A Way with Words

Language isn’t a barrier — it’s a key that unlocks opportunity.

Connie Beltran '16 plans to move to South Korea in December to teach English.

A Way with Words

Language isn’t a barrier — it’s a key that unlocks opportunity.

When I was in the second grade, my family decided to move to Texas, and I still didn’t know the alphabet.

I was born in Mexico and lived there for the first seven years of my life. Naturally, Spanish was my first language.

When I started elementary school in Texas, I was so far behind that I had to repeat the second grade.

Everything was so new to me. The school was bigger. There was a cafeteria, a playground, water fountains, and school didn’t end at 1 p.m. like it did in Mexico.

During lunchtime and recess, I would watch the other kids in my grade. They all looked different, but I couldn’t talk to them or be their friend.

The language barrier stopped me from approaching them.

I remember one day the entire class had to go to the cafeteria to get school pictures taken. I was so distracted because I kept looking at all of the other kids.

By the time I turned around, my classmates and teacher were gone, and I still didn’t know my way around the school. I sat in the cafeteria hoping that my teacher would come look for me because I didn’t know how to ask for help.

Language is important to me because it has created a bridge from me to people of other cultures and experiences. When I am able to communicate with a person in their native tongue, I gain a special connection with them. Each language opens up different opportunities.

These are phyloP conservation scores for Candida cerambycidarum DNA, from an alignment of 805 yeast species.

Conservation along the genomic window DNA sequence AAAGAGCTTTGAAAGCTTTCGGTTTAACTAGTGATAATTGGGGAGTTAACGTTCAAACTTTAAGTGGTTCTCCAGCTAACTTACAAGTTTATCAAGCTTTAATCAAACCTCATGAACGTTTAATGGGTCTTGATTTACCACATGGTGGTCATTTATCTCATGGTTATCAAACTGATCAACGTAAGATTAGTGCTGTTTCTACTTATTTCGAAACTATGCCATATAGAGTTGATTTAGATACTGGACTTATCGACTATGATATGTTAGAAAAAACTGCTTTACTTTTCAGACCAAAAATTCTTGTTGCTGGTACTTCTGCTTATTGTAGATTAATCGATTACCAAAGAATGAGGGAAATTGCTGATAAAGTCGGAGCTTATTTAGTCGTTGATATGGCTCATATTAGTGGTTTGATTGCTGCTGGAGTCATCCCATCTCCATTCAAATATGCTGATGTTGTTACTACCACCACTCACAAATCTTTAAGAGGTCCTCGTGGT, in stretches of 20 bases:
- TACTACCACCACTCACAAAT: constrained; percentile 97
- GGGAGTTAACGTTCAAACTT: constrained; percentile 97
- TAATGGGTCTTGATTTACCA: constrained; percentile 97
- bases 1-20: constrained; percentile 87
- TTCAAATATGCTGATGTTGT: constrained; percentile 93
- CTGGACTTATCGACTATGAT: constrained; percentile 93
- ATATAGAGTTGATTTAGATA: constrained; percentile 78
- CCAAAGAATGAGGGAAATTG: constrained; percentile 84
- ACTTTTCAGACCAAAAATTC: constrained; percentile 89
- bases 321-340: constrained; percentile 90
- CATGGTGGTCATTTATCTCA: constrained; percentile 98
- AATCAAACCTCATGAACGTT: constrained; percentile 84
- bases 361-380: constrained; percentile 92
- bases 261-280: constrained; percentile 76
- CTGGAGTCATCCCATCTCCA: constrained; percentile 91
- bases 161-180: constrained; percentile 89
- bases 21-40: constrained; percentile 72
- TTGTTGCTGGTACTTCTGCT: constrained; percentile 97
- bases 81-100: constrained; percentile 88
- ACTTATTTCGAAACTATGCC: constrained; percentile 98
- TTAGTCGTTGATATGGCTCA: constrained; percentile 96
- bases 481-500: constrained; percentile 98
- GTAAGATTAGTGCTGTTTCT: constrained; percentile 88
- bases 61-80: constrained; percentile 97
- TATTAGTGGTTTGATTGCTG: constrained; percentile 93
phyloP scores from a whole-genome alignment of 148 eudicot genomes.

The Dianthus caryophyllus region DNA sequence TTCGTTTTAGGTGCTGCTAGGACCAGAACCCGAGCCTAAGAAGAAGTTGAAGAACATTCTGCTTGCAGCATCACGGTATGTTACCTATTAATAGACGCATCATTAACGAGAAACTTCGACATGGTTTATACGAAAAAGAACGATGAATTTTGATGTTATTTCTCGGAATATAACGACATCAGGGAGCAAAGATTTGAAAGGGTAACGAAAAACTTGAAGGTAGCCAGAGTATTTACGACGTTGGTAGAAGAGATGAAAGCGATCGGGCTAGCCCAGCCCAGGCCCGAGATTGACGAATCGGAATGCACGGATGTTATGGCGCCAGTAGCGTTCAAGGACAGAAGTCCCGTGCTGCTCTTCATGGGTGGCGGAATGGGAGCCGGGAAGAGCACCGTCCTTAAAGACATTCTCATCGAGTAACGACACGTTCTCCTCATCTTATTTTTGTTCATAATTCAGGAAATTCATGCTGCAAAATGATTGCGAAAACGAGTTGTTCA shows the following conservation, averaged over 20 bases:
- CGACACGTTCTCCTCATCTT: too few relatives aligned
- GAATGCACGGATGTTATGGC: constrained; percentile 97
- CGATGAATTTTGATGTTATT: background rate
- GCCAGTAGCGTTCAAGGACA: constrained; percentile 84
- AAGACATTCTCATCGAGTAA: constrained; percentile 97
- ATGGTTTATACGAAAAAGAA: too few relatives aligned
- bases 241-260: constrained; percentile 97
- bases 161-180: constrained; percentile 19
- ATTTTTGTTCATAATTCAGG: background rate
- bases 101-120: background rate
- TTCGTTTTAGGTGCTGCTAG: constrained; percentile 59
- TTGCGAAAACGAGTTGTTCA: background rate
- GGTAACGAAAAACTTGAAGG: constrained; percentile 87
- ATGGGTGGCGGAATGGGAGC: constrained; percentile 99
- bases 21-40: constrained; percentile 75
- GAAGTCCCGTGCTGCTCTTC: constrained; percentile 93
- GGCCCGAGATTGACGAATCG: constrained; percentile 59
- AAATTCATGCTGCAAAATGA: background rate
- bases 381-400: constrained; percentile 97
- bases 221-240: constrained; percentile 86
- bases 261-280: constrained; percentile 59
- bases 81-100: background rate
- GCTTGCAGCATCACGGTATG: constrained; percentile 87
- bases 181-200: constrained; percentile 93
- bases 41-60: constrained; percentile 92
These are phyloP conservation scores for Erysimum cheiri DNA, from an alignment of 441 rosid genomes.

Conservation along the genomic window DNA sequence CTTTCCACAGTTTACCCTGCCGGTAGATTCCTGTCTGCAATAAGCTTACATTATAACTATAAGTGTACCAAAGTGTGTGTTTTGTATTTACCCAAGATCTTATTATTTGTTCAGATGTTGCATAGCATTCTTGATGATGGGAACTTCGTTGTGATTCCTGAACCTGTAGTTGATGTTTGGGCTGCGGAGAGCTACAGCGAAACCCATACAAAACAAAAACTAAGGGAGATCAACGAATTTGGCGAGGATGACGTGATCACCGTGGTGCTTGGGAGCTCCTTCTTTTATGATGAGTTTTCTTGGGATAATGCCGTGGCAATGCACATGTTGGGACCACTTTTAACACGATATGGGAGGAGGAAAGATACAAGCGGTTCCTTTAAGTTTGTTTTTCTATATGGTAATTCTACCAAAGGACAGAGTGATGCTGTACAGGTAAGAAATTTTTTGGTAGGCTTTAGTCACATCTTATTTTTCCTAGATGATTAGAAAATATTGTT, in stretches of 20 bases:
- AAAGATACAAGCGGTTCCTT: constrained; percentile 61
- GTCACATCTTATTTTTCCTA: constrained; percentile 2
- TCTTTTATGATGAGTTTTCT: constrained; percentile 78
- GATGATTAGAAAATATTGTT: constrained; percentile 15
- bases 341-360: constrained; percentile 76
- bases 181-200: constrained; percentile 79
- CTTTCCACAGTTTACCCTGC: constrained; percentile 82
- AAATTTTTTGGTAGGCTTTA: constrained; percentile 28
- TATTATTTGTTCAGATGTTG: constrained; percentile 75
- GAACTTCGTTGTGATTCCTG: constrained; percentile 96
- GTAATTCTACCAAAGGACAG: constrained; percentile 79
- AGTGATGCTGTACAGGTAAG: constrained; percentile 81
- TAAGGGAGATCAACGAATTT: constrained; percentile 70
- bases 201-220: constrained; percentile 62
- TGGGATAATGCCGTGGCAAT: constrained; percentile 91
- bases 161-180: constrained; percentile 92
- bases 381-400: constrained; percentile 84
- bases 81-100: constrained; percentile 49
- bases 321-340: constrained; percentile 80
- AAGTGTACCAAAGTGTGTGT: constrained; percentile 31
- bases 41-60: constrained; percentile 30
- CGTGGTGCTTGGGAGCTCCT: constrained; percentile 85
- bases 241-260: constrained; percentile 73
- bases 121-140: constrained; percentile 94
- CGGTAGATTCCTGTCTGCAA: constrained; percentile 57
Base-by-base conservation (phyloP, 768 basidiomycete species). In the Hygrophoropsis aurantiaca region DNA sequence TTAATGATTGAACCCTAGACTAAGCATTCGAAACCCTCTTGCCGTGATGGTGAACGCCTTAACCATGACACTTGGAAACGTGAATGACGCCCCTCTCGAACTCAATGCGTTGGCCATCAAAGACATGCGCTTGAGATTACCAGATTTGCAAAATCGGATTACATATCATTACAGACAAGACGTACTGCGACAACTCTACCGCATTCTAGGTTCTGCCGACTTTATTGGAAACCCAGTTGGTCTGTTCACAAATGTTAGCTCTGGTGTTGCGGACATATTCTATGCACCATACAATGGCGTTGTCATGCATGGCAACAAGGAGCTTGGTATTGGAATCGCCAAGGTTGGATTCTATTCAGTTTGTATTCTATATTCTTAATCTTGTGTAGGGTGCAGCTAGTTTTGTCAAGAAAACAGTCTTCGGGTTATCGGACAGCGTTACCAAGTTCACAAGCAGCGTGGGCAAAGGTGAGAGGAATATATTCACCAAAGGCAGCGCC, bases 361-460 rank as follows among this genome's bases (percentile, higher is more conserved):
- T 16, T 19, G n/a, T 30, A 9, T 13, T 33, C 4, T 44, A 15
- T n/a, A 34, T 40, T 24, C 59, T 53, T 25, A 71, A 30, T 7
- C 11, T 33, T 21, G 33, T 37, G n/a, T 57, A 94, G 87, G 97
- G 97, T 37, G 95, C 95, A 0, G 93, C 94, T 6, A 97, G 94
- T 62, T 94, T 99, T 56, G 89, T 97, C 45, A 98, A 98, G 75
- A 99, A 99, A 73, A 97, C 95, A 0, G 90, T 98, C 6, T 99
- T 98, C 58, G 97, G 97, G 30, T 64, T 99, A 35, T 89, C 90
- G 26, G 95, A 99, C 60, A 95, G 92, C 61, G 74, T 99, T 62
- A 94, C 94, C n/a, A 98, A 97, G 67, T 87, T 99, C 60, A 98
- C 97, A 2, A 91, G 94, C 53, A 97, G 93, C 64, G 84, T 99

When I learned English, I was able to make friends with kids in school. I was able to read books that were only available in English. I was able to ask for help when I needed it.

Now that I am approaching graduation, I can speak three languages: English, Spanish and French. I also know a little Korean.

I want to continue to broaden my knowledge of other languages. I plan to live and work in France and South Korea to be immersed in the languages and cultures. In January, I plan to teach English to children in and around Seoul.

Eventually, I want to use my knowledge of languages to create awareness about the things that are happening around the world and help voice the concerns of those who might not be able to do so.